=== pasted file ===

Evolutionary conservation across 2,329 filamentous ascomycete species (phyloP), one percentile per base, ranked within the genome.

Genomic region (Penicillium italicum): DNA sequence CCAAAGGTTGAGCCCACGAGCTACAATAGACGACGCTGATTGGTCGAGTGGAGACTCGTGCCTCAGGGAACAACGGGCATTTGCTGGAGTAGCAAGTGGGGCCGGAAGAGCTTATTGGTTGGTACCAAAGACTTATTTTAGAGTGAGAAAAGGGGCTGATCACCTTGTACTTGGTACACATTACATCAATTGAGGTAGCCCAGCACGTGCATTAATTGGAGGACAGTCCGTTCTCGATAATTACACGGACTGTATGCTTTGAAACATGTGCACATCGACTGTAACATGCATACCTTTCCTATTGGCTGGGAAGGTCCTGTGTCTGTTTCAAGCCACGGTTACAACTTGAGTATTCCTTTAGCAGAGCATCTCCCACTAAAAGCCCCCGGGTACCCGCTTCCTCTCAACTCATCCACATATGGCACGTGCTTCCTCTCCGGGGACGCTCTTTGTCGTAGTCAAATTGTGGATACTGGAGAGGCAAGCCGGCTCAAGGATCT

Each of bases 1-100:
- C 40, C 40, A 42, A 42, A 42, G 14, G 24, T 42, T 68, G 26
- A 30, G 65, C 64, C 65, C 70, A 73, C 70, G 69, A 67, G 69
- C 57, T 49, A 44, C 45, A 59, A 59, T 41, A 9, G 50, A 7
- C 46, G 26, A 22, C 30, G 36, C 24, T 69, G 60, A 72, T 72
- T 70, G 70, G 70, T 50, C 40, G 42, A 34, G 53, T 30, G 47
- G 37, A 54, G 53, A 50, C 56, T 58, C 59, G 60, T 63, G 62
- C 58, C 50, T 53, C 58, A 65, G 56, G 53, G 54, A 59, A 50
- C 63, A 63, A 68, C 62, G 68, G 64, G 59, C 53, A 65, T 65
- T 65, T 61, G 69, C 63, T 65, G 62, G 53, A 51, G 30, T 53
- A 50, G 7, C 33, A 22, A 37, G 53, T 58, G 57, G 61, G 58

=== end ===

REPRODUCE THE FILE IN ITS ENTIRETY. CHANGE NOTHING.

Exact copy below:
Evolutionary conservation across 2,329 filamentous ascomycete species (phyloP), one percentile per base, ranked within the genome.

Genomic region (Penicillium italicum): DNA sequence CCAAAGGTTGAGCCCACGAGCTACAATAGACGACGCTGATTGGTCGAGTGGAGACTCGTGCCTCAGGGAACAACGGGCATTTGCTGGAGTAGCAAGTGGGGCCGGAAGAGCTTATTGGTTGGTACCAAAGACTTATTTTAGAGTGAGAAAAGGGGCTGATCACCTTGTACTTGGTACACATTACATCAATTGAGGTAGCCCAGCACGTGCATTAATTGGAGGACAGTCCGTTCTCGATAATTACACGGACTGTATGCTTTGAAACATGTGCACATCGACTGTAACATGCATACCTTTCCTATTGGCTGGGAAGGTCCTGTGTCTGTTTCAAGCCACGGTTACAACTTGAGTATTCCTTTAGCAGAGCATCTCCCACTAAAAGCCCCCGGGTACCCGCTTCCTCTCAACTCATCCACATATGGCACGTGCTTCCTCTCCGGGGACGCTCTTTGTCGTAGTCAAATTGTGGATACTGGAGAGGCAAGCCGGCTCAAGGATCT

Each of bases 1-100:
- C 40, C 40, A 42, A 42, A 42, G 14, G 24, T 42, T 68, G 26
- A 30, G 65, C 64, C 65, C 70, A 73, C 70, G 69, A 67, G 69
- C 57, T 49, A 44, C 45, A 59, A 59, T 41, A 9, G 50, A 7
- C 46, G 26, A 22, C 30, G 36, C 24, T 69, G 60, A 72, T 72
- T 70, G 70, G 70, T 50, C 40, G 42, A 34, G 53, T 30, G 47
- G 37, A 54, G 53, A 50, C 56, T 58, C 59, G 60, T 63, G 62
- C 58, C 50, T 53, C 58, A 65, G 56, G 53, G 54, A 59, A 50
- C 63, A 63, A 68, C 62, G 68, G 64, G 59, C 53, A 65, T 65
- T 65, T 61, G 69, C 63, T 65, G 62, G 53, A 51, G 30, T 53
- A 50, G 7, C 33, A 22, A 37, G 53, T 58, G 57, G 61, G 58